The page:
|South Carolina Department of Archives and History|
|National Register Properties in South Carolina
West End Commercial Historic District, Greenville County (Greenville)
| American Bank
701 S. Main St.
| Alliance and
Mills & McBayer
7-17 Augusta St.
|724 S. Main St.||722 S. Main St.|| Indian River
718 S. Main St.
| Pete's Place
714 S. Main St.
| Park's Dry Goods
712 S. Main St.
| Bacot's West End
708 S. Main St.
| Hovey & Clyde's/
B.M. McGee Grocery
704 S. Main St.
| Furman Lunch
654 S. Main St.
| OK Pawn Shop/
606-618 S. Main St.
| Greer Thompson
631 S. Main St.
The West End Commercial Historic District is significant as Greenville’s second “downtown,” with historic resources dating from ca. 1869 to ca. 1939, the majority of which date from the 1880s to the 1920s, a period of extensive development in the area. The district is architecturally significant for its notable examples of Victorian commercial buildings on the first block of Pendleton Street and for its twentieth century commercial buildings along South Main Street. The district consists of 21 commercial properties, 15 of which are contributing to the character of the district. Located south of the Reedy River, major commercial development began after the Civil War near Furman University and the Greenville and Columbia Railroad depot. By the 1890s the first block of Pendleton Street, (now S. Main St.), was a flourishing commercial area. To the north, Chicora College (1893-1915), a Presbyterian school for women, was established on “McBee’s Terrace” overlooking the Reedy River. South Main Street from modern-day Camperdown Way south to River Street developed following World War I, after Chicora burned in 1919 and its former property was commercially developed. Listed in the National Register January 7, 1993; Boundary increase May 29, 1998.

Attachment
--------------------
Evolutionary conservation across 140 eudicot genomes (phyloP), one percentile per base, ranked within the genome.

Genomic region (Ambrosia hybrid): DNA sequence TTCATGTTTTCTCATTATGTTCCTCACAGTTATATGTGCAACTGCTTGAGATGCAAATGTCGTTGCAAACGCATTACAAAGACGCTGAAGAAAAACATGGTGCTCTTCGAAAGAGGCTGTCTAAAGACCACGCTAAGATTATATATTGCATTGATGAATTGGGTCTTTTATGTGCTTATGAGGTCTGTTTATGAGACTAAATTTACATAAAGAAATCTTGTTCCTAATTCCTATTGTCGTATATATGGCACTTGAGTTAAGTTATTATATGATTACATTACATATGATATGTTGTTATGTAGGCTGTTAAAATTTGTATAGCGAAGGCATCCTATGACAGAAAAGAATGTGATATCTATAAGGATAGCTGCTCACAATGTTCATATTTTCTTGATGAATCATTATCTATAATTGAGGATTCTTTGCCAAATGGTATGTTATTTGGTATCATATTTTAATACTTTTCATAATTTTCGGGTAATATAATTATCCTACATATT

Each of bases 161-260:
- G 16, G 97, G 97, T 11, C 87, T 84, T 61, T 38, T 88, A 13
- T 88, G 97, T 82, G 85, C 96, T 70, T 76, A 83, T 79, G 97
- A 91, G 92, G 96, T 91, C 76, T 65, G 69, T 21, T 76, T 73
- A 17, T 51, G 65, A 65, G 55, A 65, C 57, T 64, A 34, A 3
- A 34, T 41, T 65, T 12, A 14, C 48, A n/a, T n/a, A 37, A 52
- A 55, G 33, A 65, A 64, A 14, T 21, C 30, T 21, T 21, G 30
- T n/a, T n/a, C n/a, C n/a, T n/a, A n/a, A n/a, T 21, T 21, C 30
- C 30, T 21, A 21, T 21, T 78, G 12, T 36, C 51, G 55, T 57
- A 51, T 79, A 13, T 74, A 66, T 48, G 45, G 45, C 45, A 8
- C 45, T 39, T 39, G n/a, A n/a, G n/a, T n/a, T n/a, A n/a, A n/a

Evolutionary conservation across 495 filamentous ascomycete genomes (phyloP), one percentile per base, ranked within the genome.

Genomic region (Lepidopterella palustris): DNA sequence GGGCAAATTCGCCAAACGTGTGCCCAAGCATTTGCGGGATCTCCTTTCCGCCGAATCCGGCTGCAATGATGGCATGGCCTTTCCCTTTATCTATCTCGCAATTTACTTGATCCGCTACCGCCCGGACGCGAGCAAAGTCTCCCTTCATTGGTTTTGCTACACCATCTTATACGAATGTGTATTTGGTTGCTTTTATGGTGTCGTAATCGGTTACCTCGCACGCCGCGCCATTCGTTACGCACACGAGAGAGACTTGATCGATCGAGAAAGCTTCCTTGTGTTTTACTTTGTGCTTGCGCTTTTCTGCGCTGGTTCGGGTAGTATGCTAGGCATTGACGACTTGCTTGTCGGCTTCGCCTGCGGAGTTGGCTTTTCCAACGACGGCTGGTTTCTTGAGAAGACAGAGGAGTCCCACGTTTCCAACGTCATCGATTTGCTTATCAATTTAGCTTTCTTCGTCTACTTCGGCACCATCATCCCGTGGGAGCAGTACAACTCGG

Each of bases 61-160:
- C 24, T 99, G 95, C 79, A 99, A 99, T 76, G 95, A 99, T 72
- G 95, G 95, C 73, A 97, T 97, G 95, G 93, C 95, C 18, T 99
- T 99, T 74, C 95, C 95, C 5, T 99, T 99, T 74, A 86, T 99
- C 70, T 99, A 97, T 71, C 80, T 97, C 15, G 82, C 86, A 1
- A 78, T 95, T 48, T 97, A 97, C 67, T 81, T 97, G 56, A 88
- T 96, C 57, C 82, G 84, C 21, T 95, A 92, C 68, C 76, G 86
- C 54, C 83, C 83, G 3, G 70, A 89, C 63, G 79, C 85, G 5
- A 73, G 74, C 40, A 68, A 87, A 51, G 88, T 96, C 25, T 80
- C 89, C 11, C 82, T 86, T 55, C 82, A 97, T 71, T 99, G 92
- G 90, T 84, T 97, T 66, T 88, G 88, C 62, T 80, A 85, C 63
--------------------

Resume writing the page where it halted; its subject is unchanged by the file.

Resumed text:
View a map showing the boundaries of the West End Commercial Historic District.
View the complete text of the nomination form for this National Register property.
View the complete text of the nomination form for the boundary increase of this National Register property.
Most National Register properties are privately owned and are not open to the public. The privacy of owners should be respected. Not all properties retain the same integrity as when originally documented and listed in the National Register due to changes and modifications over time.
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